New microbeads concept could actually benefit oceans

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In Puerto Rico, a university chemistry lab is working to create microbeads out of algae, chitosan, and  iron that could remediate harmful sunscreen chemicals that are damaging fragile coral reefs.

Studies have shown that small amounts of oxybenzone, a common, UV-blocking component of sunscreen, can stunt growth of coral reefs. There are currently efforts underway to ban the chemical in Hawaii.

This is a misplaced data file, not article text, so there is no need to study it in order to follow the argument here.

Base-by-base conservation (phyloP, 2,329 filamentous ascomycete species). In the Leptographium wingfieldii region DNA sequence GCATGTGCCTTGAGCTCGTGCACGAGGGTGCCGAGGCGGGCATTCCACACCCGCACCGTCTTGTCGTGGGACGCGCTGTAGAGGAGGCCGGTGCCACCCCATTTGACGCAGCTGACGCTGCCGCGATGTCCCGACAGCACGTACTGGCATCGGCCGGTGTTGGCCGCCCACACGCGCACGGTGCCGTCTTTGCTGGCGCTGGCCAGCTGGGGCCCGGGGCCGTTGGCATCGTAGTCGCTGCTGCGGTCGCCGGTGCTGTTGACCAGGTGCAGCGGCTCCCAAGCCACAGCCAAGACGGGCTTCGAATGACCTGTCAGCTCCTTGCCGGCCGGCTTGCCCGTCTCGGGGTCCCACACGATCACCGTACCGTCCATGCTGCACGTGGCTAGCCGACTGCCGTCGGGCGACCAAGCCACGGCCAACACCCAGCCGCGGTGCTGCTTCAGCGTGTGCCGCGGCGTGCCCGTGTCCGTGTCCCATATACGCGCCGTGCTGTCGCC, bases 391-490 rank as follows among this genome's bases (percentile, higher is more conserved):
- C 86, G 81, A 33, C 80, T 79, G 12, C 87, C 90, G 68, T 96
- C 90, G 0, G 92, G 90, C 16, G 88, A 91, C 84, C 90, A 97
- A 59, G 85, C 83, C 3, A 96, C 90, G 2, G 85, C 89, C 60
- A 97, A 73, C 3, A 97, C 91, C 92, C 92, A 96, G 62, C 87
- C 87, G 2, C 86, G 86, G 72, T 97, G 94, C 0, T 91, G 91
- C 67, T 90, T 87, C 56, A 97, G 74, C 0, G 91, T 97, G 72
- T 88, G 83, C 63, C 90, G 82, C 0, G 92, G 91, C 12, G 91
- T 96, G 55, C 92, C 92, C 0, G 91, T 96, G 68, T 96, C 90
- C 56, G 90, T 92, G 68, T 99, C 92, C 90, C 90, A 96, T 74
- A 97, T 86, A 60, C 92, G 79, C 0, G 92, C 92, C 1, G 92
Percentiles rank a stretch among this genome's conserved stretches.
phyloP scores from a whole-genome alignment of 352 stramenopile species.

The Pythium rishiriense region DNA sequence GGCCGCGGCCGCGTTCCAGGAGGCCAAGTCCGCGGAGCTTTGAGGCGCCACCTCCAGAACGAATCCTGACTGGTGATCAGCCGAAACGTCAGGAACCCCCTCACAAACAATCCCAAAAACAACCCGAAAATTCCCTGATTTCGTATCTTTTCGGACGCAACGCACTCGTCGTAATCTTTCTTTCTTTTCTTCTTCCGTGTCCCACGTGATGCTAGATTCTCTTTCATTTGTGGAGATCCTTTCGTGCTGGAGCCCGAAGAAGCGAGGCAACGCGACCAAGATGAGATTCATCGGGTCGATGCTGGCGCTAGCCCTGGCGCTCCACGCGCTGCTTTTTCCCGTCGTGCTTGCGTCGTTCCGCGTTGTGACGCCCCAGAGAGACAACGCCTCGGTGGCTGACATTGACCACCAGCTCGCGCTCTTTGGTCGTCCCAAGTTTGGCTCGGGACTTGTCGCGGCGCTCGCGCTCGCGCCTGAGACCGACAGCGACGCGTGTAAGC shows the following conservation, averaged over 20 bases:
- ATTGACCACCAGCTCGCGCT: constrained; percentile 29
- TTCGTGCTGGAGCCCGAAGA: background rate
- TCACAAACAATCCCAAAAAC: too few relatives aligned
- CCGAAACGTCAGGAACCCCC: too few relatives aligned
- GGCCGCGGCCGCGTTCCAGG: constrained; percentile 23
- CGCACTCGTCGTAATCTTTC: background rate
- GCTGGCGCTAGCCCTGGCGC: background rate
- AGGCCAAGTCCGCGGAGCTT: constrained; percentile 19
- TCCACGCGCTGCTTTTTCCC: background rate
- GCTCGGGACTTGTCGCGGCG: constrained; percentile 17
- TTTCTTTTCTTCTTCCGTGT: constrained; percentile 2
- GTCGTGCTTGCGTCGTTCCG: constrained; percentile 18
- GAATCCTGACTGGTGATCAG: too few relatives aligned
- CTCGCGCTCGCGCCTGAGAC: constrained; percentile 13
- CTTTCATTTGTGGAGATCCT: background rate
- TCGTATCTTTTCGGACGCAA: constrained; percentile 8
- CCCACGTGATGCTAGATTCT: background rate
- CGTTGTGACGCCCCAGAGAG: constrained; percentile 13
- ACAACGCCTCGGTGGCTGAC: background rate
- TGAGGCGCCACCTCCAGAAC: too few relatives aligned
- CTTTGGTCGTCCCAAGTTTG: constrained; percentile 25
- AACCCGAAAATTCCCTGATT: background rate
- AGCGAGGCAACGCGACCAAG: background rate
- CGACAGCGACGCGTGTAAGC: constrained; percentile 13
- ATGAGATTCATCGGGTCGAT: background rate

Felix Roman, a chemistry professor at the University of Puerto Rico, along with graduate student Victor Fernandez, have proposed creating microbeads from a biodegradable mix of algae; chitosan, a byproduct of shrimp and lobster; and iron nanoparticles. The algae and chitosan would be modified to target and retain oxybenzone specifically, while the iron would allow the particles to be collected with magnets.

“After a long day of people going to the beach, in the area of the coral reefs that you want to protect, you could have these beads dumped or dragged around with a boat,” Roman says.